[UPDATED]

Do you own a bar, restaurant, retail store, hair or nail salon or other business forced to close (or limit orders to carry out, delivery, or online) when Wisconsin’s Governor instituted his Safer at Home Order or prohibited gatherings of 10 people or more? It’s time to read your businessowners insurance policy (yes, the hundreds of pages of jargon and legalese).

The good news:

You may have:

  • Coverage for loss of “business income” or for business interruption.
  • Coverage if a “Civil Authority,” such as a city or state blocks access to your business.
  • Coverage for contingent business interruption or supply chain

The bad news:

  • Coverage listed above generally applies if you’ve suffered a “direct physical loss.” But a direct physical loss does not have to be structural.  Courts have found the following constituted a “direct physical loss”:
    • Cat urine odor originating from another person’s condominium
    • Carbon monoxide contamination
    • Mildew contamination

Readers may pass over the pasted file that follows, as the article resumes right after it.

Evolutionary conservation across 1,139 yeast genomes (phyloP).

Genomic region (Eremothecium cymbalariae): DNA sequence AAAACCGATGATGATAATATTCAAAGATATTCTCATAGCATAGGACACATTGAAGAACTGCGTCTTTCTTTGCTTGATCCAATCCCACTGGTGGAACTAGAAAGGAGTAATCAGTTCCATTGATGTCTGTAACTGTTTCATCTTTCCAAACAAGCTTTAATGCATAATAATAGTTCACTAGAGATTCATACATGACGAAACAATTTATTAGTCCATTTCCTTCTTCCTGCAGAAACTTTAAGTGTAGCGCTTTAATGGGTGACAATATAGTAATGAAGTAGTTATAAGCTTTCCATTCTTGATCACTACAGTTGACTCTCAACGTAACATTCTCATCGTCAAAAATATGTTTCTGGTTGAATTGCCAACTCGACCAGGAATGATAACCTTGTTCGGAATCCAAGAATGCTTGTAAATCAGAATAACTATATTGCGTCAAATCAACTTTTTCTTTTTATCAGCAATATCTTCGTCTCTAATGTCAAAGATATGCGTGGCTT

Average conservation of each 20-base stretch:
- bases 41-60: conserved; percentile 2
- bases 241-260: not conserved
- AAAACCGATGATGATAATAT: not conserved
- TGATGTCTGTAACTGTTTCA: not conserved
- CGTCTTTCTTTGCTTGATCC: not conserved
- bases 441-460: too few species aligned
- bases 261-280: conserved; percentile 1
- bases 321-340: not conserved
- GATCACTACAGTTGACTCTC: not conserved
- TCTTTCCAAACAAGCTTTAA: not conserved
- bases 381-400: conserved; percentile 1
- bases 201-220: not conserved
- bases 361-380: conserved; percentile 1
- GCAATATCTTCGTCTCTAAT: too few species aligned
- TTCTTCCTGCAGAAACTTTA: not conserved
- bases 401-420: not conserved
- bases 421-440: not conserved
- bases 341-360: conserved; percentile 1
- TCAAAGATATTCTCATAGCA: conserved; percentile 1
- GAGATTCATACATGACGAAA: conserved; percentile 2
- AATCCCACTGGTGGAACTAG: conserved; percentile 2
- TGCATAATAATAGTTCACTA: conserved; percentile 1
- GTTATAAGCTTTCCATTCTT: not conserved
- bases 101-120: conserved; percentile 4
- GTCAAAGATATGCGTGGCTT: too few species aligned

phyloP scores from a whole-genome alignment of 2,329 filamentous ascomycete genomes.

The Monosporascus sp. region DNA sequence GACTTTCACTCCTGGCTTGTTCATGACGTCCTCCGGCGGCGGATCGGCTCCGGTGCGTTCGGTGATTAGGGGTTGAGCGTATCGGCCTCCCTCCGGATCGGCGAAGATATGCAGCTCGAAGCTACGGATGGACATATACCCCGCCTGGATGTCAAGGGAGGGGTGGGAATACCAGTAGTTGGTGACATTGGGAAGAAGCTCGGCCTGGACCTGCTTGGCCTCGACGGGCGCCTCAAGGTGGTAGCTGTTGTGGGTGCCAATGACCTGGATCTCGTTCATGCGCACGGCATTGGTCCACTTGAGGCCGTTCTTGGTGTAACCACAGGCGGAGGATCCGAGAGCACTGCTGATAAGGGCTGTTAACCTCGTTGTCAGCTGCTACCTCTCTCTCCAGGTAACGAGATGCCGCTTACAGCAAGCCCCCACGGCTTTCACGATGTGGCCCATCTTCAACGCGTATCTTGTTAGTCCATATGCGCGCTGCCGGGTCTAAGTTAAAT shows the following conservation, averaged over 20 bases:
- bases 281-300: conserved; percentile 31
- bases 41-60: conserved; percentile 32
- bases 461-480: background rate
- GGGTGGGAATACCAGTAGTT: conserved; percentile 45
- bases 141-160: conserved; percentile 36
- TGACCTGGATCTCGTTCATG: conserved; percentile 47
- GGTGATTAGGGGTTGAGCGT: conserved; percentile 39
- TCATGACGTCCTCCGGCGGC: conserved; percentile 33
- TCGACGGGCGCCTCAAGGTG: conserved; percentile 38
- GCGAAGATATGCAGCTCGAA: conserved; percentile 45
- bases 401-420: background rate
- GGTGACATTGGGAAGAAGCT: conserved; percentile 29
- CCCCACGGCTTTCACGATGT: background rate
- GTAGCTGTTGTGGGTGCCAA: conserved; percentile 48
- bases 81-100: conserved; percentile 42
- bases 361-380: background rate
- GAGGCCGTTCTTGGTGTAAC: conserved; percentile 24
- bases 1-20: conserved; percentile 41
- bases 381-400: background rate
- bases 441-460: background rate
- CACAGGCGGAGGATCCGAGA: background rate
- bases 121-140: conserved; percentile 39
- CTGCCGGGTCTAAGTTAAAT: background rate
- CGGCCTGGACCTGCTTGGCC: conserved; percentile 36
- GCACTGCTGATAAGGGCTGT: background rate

• Odors from illegal methamphetamine cooking
  • Loss related to a virus may be specifically excluded. For example: “We will not pay for loss or damage caused directly or indirectly by any of the following. . . . Any virus, bacterium or other microorganism that induces or is capable of inducing physical distress, illness or disease.

Even if coverage is not clear or certain, file a written claim with your insurance company and insist that the insurance company issue a written decision on your claim (e.g., a written denial with explanation).

Although the insurance company may deny your claim, you have options.

  • Litigate—sue for breach of contract. At least two actions seeking declaratory judgments that coverage exists are already pending, one in New Orleans and one in Oklahoma.
  • File a complaint with the Wisconsin OCI. But note, OCI cannot order an insurance company to pay a claim.
  • Watch and wait, but not too long. Your insurance policy will limit the time frame for filing a lawsuit. State legislatures or Congress may intervene. Although as of now, that’s looking unlikely.

In the meantime, there is some relief on the insurance front. Governor Evers ordered insurers operating in Wisconsin to assist restaurants who started delivery service during COVID-19 crisis. OCI also encouraged insurers to “offer flexibility to insureds who are incurring economic hardship.”

If you have questions about your business insurance policy, need help filing your insurance claim, or want to discuss options post-denial, please contact Stephanie.